But more than that, we English are not a race, but a nation – whose poorest members (BME and white) will continue to be shafted by the neoliberal kleptocracy in Brussels ad infinitum when you get the outcome you want. To say it will ‘worse under Boris’ is the feeblest and most defeatist Remain argument of all – yet it is presented as the strongest. When we get TTIP, Craig, please remember that you voted for it.

  • Eric Smiff

    There is no way the establishment will allow independence for Scotland. The entire establishment rose up against independence, including the BBC.

    The recent rise of the SNP is purely down to the backing of Murdoch and snowball effect from that in the Herald and elsewhere. I am Scottish, never vote, but am developing a growing contempt for the corrupt and controlling SNP. No more than over the vile, proposed. ‘named person’ legislation which is apparently driven by officials, not politicians.

  • mog

    ‘It is no secret I am an enthusiast for the EU. However as an ardent Scottish nationalist it has of course crossed my mind that it might be a plan to vote tactically for Brexit, to provoke a new independence referendum.

    I have decided against this for two reasons. First, there is no way the Establishment is going to allow Brexit to happen.’

    – As posted elsewhere this is an admission that the vote is all but meaningless, that the Establishment whose corruption you (so rightly) commit to exposing is fully committed to and aligned with the EU institution. Your dual position is confusing to me.

    ‘I wish England and the English nothing but well. An independent Scotland inside the EU would be disadvantaged by having its only land border with an ailing England outside the EU.’

    – So to clarify, you are saying that the disadvantages of sharing a border with a Brexit’ed England outweigh the advantages of the likely calls for a second independence referendum in Scotland (one that your side would undoubtedly win). And if you honestly believe that the Establishment would not allow a Brexit to take place anyway, then surely a result for Leave would- if denied by Westminster and Whitehall, help force a second referendum as a reaction, no?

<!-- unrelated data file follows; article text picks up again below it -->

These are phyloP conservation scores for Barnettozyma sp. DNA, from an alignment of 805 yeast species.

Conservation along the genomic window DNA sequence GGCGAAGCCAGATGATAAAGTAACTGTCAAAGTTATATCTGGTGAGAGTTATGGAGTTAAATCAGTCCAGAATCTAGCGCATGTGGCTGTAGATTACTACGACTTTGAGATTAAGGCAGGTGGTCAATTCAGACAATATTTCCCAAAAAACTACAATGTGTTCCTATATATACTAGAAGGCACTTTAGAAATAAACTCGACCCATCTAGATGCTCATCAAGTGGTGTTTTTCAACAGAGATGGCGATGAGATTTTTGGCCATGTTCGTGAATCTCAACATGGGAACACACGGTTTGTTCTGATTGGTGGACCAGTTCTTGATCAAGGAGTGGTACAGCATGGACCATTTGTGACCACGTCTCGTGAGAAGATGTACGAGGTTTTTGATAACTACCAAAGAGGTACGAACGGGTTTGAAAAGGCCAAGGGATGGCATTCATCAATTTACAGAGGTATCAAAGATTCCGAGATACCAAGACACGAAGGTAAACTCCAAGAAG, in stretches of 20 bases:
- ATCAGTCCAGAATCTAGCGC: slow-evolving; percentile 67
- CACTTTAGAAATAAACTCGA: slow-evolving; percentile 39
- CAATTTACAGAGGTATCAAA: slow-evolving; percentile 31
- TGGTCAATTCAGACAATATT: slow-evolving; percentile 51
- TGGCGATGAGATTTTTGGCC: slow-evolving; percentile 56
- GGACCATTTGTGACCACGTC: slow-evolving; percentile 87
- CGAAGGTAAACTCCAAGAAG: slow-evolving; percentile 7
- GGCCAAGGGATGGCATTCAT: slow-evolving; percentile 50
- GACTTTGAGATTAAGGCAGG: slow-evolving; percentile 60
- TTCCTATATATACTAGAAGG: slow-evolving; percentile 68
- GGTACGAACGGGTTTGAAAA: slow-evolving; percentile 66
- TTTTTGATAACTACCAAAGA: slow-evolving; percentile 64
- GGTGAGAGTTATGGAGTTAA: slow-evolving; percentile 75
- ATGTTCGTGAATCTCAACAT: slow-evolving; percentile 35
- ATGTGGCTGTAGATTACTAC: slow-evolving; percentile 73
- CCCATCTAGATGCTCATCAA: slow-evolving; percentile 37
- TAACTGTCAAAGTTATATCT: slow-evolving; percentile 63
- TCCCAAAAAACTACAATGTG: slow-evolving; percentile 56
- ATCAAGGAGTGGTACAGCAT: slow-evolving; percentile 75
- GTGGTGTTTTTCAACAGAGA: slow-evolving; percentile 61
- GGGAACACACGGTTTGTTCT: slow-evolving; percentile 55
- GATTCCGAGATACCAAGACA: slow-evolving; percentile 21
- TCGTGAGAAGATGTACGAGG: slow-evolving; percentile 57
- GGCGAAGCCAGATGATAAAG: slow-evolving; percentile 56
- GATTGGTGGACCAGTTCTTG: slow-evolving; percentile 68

‘I like the EU because it has in truth burnt internal national borders.’

    – I like the opening of borders but as you write further down, EU barriers to the people from the world outside are as strong or stronger than ever. What principle supports the replacing of state borders with continental ones? What is better about European nationalism over UK nationalism (or Scottish nationalism)? If the argument is that borders are tools of oppressors then the only answer is to do away with all of them, otherwise we are just changing the lines that demarcate who is ‘IN’ and who is ‘OUT’.

    ‘There is one anti-EU argument I detest worse than anything Nigel Farage has ever said. It is the “left wing” argument that immigration depresses wages for British workers.

    This argument is pure racism. It presupposes that the chance that a British worker might get £10 rather than £9 an hour, is more important than giving a Romanian worker moving here the chance to get £9 an hour rather than £3. Just because one is British and one is Romanian. Racism, pure and simple. ‘

    – Strictly speaking this is an anti-immigration argument not an anti-EU argument (all be it one that is used by some vote Leave campaigners). By confusing the two types of argument you are amplifying the simple polarising pseudo-debate that has pervaded the media coverage – i.e.’ you are a racist if you are anti EU.’
    I have no problem personally with people coming to this country to get as much money as they can, to take or send wealth back to their countries of origin, after all most of the wealth in the UK has come from exploiting or threatening people around the world. However, I do believe the argument that elites know full well the effects of high immigration on public sentiment, especially among the working and precariat classes. They use this cynically to distract discontent about wealth inequality within our society, and have done for a long time.